Gathering for a Chit-Chat About Chetpet

Did you know that there is a jeeva samadhi of a saint Gangadhara Navalar, on one of the quieter streets off Harrington Road?

Published: 29th June 2015 04:14 AM  |   Last Updated: 29th June 2015 04:14 AM   |  A+A-

Speakers

CHENNAI: Did you know that there is a jeeva samadhi of a saint Gangadhara Navalar, on one of the quieter streets off Harrington Road? And, the mythology about the origin of the Cooum River, which we all curse today for the mosquito menace? Those who attended the special event by Story Corner at Bookmine called Stories About and Around Harrington Road on Saturday evening, took home a treasure of trivia and thoughts to ponder over.

Speakers like historian, journalist and author S Muthiah, author and humorist Ja Ra Sundaresan alias Bhakkiam Ramasami of ‘Appusami’ fame and P S Padmapriya, author, gave delightful nuggets of information about the locality, in a brief talk.

Muthiah kindled curiosity in the minds of residents, asking them to go out and explore their neighbourhood. “There is a fascinating story in every area of Chennai. Go and explore,” he said.

Padmapriya, whose blog Alayam Kanden, has been creating awareness about temples, shared information about some of the places of worship in and around Harrington Road. She also spoke about the samadhis that are relatively unknown to even most of the locality’s long-time residents. Sundaresan, who has been living in Chetpet for over 50 years now, gave a humorous twist to the session, as he spoke about his early days when he worked as an apprentice at a company in the neighbourhood. He said, “There was a time when everyone in the company was losing their jobs, but I was retained. I thought it was because I used to help one of the engineers write letters in Tamil to his wife. Most of the happenings in the area formed a part of the letters,” he said.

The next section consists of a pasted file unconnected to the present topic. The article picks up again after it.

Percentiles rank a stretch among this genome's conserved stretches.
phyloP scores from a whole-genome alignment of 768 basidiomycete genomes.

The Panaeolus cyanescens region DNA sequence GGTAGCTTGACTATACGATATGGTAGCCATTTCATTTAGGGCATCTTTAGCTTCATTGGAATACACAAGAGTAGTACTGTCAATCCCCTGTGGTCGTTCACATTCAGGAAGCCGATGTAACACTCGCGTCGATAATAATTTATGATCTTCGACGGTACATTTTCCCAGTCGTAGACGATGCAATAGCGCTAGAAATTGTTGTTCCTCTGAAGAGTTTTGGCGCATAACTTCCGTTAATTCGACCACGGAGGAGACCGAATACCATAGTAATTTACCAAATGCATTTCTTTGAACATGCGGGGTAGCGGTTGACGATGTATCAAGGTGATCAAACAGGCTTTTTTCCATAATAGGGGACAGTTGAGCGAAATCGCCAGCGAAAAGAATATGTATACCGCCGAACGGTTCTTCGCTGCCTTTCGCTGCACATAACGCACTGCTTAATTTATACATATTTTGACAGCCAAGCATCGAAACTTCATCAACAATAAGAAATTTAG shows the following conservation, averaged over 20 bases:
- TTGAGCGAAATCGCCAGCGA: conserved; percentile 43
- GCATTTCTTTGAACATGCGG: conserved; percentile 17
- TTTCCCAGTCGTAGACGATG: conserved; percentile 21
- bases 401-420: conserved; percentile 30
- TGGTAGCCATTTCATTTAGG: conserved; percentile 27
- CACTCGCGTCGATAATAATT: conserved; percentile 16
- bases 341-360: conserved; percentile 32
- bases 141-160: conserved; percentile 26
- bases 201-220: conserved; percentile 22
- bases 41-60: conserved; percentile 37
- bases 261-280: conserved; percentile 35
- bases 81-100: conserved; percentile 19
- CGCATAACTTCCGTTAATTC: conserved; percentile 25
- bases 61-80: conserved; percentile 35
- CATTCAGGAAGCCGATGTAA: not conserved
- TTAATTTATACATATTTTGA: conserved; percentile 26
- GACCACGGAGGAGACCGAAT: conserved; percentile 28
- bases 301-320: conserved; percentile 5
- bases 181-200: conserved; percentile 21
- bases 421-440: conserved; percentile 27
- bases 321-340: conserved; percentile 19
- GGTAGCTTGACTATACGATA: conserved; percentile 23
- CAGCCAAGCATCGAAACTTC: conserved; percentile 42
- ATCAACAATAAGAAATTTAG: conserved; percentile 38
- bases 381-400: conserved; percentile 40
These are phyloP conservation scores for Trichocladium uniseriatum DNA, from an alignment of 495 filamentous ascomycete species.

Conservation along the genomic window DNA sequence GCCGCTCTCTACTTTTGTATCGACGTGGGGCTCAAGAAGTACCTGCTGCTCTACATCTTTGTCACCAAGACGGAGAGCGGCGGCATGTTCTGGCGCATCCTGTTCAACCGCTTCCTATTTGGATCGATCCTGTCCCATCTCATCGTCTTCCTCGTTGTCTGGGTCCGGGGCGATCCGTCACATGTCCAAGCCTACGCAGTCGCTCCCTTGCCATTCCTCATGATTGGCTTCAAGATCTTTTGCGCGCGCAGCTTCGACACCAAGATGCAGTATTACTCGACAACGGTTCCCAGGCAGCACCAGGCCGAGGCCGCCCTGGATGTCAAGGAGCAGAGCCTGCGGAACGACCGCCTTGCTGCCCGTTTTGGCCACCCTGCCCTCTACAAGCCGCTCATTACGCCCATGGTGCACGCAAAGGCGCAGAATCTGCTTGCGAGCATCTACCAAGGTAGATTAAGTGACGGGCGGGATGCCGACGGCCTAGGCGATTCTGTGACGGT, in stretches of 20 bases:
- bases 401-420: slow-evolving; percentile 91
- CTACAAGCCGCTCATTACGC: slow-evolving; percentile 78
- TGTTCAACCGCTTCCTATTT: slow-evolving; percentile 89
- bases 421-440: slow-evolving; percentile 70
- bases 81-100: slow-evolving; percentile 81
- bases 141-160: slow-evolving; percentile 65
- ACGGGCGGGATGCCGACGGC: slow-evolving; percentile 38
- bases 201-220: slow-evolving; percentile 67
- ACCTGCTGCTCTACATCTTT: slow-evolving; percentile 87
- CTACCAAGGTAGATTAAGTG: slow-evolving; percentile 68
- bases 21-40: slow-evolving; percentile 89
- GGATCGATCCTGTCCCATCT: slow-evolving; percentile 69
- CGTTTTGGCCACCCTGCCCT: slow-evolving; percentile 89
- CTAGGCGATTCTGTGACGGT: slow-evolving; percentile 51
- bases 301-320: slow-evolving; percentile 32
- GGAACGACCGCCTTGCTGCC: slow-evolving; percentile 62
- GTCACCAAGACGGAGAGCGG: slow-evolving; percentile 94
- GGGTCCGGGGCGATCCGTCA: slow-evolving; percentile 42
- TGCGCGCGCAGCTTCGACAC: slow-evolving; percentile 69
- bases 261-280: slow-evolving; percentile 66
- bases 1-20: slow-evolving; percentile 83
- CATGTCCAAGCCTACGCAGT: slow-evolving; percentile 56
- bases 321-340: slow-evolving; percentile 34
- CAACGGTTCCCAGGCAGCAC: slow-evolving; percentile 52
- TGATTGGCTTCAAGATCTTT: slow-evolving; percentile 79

The event is the first of the special sessions by Story Corner at Bookmine, a start up by journalist, social activist and storyteller Sudha Umashanker. Sudha, who ran a children’s library here in the 90s till the Internet boom upstaged reading, decided to convert it into a storytelling space.

“This road has changed beyond recognition. I have seen this change happening, but there is so much I didn’t know. There is an interesting history about the MCC School, and then there is Madras Seva Sadan. The Marthoma Syrian Church, the first parish outside Kerala, is here. There were no eateries when I moved in here, but look at how many food joints are dotting the place now,” she said.

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